Further details on the innate DNA receptors may provide important knowledge for the development of novel DNA vaccine adjuvants, specifically targeting receptors of interest. As proposed by A. Iwasaki, timed and targeted cytokine and chemokine responses may facilitate an influx of cells necessary for efficient vaccine responses in mucosal areas . CXCL9 and CXCL10 play an important role in regulating NK cell and T lymphocyte influx to the site of infection and for control of vaginal HSV infection ; therefore, modulated production of specific chemokines may be imperative for future vaccine adjuvant candidates . CCL3 could be important in terms of HSV clearance, as mice lacking the CCL3 receptor CCR5 are highly susceptible to vaginal HSV-2 infection . In the context of vaccines, it is of interest that intracellular delivery of DNA forming a complex with lipids has yielded promising results in guinea pigs, decreasing viral replication and the severity of infection [38–40]. Based on the current knowledge, lipid-delivered DNA may provide two independent innate signals, one via lipid-interaction with the target cell membrane and one from the DNA targeting a cytoplasmic or nuclear DNA receptor.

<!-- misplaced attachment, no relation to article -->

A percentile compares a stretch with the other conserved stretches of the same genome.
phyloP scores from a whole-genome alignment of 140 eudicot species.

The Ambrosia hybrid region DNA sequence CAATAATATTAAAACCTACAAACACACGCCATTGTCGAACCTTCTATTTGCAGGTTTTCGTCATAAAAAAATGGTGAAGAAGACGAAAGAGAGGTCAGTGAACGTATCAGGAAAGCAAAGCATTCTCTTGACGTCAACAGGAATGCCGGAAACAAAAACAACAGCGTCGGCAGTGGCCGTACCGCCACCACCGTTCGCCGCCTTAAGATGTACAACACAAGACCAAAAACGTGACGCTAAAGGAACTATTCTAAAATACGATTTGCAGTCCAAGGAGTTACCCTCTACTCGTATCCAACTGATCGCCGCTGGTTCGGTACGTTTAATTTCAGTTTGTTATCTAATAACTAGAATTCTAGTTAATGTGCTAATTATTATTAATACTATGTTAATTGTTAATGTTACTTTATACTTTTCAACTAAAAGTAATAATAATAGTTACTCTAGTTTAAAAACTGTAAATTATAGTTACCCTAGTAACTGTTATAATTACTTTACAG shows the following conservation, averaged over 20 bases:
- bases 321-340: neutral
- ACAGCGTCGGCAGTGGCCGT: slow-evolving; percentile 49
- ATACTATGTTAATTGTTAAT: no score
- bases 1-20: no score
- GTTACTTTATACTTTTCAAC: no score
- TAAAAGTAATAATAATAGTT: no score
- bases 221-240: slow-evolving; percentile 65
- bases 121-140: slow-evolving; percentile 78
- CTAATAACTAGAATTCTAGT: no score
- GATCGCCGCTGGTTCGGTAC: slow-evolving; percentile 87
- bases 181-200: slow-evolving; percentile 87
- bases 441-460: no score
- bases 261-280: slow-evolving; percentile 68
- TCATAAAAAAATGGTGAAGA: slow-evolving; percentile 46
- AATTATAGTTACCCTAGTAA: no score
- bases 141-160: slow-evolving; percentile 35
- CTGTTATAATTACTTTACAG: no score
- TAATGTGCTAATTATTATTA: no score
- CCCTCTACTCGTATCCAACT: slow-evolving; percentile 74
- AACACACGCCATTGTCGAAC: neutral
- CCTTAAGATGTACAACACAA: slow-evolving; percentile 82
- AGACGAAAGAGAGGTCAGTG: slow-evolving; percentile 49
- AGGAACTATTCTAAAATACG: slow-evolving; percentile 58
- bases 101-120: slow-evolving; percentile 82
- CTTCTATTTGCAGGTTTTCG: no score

Further investigation is necessary to determine the role of IFI16 and other DNA receptors in the development of novel DNA vaccine adjuvants targeting the cytoplasm. Furthermore, it remains to be determined whether DNA adjuvants will improve HSV vaccines in humans. However, a detailed understanding of cytoplasmic/nuclear DNA-host receptor interactions and the subsequent innate responses generated may provide rationale for use of delivering DNA to the cytoplasm or nucleus of cells as a vaccine adjuvant or direct antiviral therapy.